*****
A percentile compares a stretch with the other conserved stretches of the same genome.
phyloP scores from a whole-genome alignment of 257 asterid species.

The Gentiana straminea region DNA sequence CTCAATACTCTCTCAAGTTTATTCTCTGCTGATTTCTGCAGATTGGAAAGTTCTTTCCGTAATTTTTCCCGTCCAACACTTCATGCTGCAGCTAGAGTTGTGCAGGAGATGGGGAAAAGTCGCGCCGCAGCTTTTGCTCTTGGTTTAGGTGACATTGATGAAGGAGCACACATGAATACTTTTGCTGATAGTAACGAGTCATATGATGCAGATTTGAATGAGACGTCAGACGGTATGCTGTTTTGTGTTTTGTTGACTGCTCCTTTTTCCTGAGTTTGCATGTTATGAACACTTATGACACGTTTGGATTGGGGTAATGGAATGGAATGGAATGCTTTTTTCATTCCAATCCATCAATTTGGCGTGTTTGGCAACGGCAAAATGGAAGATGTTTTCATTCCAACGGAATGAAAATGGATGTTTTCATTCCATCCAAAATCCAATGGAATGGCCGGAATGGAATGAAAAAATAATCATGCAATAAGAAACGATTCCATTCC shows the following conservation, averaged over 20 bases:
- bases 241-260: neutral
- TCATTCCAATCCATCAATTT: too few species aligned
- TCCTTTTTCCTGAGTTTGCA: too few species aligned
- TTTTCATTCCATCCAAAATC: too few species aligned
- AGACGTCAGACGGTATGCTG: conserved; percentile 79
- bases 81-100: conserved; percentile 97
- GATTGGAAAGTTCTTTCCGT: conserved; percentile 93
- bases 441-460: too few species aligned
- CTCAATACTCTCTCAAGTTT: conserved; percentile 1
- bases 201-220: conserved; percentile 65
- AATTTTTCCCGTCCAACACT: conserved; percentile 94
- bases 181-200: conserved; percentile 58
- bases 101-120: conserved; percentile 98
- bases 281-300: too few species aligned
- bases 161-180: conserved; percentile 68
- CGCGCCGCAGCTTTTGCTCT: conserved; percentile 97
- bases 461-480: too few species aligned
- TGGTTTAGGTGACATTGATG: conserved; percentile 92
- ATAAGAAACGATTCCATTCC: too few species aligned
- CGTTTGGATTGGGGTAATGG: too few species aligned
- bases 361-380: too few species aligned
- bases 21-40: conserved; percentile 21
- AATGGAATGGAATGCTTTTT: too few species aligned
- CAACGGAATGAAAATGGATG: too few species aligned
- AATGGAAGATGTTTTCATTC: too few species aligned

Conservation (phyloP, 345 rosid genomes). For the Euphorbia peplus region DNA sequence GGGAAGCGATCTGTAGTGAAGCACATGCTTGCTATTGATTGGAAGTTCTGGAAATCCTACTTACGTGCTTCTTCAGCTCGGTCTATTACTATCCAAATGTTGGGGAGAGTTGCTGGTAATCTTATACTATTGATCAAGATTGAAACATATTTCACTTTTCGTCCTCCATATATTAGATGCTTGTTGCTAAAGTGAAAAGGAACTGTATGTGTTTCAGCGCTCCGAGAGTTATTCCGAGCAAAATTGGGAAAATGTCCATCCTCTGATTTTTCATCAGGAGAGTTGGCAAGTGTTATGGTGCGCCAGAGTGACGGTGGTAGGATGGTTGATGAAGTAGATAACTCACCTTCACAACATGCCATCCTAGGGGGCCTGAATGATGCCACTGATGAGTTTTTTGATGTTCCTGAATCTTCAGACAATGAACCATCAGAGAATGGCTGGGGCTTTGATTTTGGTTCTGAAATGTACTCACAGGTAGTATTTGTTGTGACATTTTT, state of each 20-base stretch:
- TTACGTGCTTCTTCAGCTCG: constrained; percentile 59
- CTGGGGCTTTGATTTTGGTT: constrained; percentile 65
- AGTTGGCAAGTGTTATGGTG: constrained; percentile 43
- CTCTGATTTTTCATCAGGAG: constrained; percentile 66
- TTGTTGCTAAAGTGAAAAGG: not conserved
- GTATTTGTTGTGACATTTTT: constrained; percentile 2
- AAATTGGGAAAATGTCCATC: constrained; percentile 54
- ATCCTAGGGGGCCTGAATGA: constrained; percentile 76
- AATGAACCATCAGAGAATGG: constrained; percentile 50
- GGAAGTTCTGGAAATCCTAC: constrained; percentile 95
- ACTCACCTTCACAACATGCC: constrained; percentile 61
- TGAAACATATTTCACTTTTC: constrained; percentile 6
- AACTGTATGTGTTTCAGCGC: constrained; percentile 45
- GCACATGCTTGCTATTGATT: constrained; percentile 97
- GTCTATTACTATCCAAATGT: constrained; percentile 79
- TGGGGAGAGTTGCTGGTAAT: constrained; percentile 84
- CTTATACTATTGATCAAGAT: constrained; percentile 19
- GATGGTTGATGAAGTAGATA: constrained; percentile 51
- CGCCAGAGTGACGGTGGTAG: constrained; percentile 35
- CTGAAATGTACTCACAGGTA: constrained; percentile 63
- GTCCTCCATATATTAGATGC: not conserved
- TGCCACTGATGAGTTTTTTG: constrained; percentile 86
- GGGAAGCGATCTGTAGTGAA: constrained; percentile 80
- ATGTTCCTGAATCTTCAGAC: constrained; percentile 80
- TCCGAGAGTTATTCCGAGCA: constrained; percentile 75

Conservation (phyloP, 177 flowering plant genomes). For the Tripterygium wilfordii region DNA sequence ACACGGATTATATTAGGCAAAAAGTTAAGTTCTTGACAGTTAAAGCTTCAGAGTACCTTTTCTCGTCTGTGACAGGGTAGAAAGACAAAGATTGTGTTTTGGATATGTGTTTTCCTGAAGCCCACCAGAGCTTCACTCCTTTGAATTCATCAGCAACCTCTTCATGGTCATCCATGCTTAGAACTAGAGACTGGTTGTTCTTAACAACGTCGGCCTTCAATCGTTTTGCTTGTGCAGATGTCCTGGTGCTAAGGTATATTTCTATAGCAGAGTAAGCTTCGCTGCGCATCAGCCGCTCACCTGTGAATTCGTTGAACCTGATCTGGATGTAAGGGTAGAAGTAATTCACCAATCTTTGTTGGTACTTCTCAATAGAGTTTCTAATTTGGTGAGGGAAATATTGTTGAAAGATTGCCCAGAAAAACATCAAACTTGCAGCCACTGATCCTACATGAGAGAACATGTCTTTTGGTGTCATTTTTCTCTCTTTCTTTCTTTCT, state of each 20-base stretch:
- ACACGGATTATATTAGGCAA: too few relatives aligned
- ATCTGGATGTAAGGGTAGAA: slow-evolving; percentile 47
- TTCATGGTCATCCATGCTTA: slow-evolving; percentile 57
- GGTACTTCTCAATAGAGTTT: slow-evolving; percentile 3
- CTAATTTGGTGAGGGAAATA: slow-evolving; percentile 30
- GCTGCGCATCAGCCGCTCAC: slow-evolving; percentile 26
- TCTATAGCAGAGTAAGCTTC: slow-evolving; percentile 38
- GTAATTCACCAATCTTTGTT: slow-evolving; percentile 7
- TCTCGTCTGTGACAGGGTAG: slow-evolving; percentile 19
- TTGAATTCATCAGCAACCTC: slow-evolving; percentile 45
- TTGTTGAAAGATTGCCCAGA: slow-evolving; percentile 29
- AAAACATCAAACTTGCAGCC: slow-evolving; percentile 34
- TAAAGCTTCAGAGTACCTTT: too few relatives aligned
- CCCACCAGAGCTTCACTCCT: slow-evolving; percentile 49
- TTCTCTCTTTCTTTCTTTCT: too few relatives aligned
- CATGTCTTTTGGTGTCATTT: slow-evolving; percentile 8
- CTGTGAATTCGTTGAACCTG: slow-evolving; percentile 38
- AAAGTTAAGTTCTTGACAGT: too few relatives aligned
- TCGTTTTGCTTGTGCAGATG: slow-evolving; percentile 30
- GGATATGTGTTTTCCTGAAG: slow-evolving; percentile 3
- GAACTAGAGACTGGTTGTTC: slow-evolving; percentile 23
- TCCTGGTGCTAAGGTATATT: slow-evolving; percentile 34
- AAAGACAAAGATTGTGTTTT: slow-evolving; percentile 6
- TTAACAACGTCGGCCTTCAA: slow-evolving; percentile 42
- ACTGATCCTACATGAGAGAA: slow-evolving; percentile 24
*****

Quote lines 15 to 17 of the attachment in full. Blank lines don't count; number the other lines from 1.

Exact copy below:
- bases 181-200: conserved; percentile 58
- bases 101-120: conserved; percentile 98
- bases 281-300: too few species aligned